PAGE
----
Anytime is a good time to invest in commodities, as it is possible to enter both long and short positions in commodity futures. The key to success is understanding what drives commodity movements and knowing when to exit…

Commodity Markets | August 07

Anytime is a good time to invest in commodities, as it is possible to enter both long and short positions in commodity futures. The key to success is understanding what drives commodity movements and knowing when to exit…

Is it a good time to invest in commodities?

The simple answer: It’s always a good time to invest in commodities. The most obvious reason for this is that both short and long positions are allowed in the commodities futures markets. So, irrespective of whether the price of a commodity is rising or falling, you can make money on the movement, if you read it correctly.The big catch is that to make money, you must ‘read the commodity right’.

Understanding Commodities

Every commodity is determined by its own unique demand and supply dynamics. So, for instance, the price of oil – the most heavily traded commodity in the world – is determined by factors such as economic growth (both at the global level and in major developed and developing countries), the price of substitutes such as bio fuels, climate changes (a cold spell in North America and Canada can pull the price down) speculation, and production or stoppage thereof in the oil producing nations. The decisions and guidance of the Organisation of Petroleum Exporting Countries (OPEC) also pay an important role in driving the price of oil one way or the other.

The price of gold – another benchmark commodity - is impacted by very different factors and sometimes by the same factors but in a completely different manner. Like oil, growth and stability in major world economies impacts the price of gold too. However, ironically, unlike the price of oil, which increases with economic growth, the price of gold reacts negatively; it usually soars when there are economic down-cycles and falls when economic growth picks up.

Then again, while the short term supply of oil can be easily augmented, the supply of gold cannot. So, a spike in the demand for gold drives its price up much faster than a spike in the demand for oil. Usually, inflation and currency movements (especially of the US dollar) can drive the price of gold, while they are driven by the price of oil.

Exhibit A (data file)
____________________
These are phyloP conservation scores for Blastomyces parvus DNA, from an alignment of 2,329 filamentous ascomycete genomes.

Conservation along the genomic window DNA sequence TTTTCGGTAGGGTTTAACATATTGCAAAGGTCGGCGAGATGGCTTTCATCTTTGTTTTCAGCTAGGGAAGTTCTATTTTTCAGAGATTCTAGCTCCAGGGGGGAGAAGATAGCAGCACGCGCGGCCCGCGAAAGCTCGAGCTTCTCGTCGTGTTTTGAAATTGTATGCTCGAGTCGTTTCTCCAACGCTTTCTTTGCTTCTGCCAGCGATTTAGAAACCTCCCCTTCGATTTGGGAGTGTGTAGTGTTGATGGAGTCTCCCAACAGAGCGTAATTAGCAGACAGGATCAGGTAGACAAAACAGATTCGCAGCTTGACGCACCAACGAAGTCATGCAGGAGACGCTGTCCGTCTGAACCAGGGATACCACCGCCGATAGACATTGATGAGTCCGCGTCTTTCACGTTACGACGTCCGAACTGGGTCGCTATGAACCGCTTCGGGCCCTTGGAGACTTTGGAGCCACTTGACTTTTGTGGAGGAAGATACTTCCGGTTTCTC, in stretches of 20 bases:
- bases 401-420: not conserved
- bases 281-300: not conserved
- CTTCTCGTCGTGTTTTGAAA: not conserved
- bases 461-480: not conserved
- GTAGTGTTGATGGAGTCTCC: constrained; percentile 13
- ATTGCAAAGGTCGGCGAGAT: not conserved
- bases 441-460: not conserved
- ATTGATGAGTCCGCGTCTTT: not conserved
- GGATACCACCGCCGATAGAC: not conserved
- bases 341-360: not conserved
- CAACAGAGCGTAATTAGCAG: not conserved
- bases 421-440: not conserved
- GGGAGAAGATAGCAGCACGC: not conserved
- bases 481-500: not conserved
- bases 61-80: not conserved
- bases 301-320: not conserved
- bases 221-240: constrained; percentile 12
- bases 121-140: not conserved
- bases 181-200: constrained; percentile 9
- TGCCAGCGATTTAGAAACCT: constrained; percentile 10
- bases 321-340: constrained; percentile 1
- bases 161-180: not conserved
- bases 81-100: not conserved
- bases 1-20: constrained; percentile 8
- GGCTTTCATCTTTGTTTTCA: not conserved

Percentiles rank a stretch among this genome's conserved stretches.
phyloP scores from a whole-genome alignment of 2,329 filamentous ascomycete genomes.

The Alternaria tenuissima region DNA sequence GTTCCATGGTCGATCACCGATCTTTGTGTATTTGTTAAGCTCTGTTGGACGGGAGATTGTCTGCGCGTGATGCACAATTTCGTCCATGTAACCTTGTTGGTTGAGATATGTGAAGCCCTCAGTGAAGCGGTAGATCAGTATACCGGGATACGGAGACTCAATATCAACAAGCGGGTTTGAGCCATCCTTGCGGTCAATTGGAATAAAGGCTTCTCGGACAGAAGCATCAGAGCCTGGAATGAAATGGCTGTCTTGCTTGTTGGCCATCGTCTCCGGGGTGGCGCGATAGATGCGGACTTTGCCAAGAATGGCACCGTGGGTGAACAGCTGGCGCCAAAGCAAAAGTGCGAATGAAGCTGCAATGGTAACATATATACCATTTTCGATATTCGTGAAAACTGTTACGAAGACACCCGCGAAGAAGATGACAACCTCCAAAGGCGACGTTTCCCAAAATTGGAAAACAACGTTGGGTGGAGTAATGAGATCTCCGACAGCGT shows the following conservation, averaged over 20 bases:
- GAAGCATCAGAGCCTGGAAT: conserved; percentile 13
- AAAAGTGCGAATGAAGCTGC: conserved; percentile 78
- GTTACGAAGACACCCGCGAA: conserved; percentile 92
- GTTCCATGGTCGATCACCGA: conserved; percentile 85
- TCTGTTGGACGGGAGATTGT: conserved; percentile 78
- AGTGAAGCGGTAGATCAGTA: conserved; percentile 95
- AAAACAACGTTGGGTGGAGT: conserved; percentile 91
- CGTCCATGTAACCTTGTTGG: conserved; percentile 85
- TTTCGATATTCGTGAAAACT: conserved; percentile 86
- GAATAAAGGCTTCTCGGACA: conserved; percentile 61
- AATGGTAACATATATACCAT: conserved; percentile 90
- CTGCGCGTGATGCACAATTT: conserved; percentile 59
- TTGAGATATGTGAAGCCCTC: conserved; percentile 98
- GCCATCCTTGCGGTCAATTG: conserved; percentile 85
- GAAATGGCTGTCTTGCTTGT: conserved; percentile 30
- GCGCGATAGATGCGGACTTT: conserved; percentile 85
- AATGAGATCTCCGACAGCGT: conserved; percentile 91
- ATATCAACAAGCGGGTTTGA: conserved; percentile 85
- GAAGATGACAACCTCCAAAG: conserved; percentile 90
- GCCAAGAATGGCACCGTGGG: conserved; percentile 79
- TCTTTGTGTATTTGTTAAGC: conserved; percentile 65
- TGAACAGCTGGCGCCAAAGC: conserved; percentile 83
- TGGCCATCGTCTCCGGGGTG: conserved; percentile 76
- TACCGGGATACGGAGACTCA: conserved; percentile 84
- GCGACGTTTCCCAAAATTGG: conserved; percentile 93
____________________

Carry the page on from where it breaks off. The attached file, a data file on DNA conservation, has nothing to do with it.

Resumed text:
In a nutshell, tracking one commodity is a completely different ball game from tracking another. And, unlike stocks, there are no standard reporting formats (such as balance sheets and profit and loss accounts) or company and industry ratios (such as PE, EPS, Debt: Equity, etc) that can be applied and studied across commodities, in general, to arrive at conclusions about valuations and potential price movements.Each commodity is a unique animal that plays by its own rules. To succeed in commodity futures trading, you will need to study, in depth, each commodity that you choose to invest in.

 Knowing when to let go

While any time is a good time to invest in commodities futures, you must be very clear about when you need to disinvest. Your basic understanding of the commodities you invest in will guide you with respect to this too. So, for instance, agricultural products have very well defined seasons between sowing and harvesting. Taking a call at any point of time is determined by how the seasons are expected to pan out. Other commodities, like metals, which are more driven by industrial and real estate cycles, are likely to depend on economic growth and relevant policy announcements. Knowing what the triggers for various commodities are is the key. More importantly, being able to gauge if a trigger will have the anticipated impact, is what will guide you regarding whether you must stay invested or let go. 

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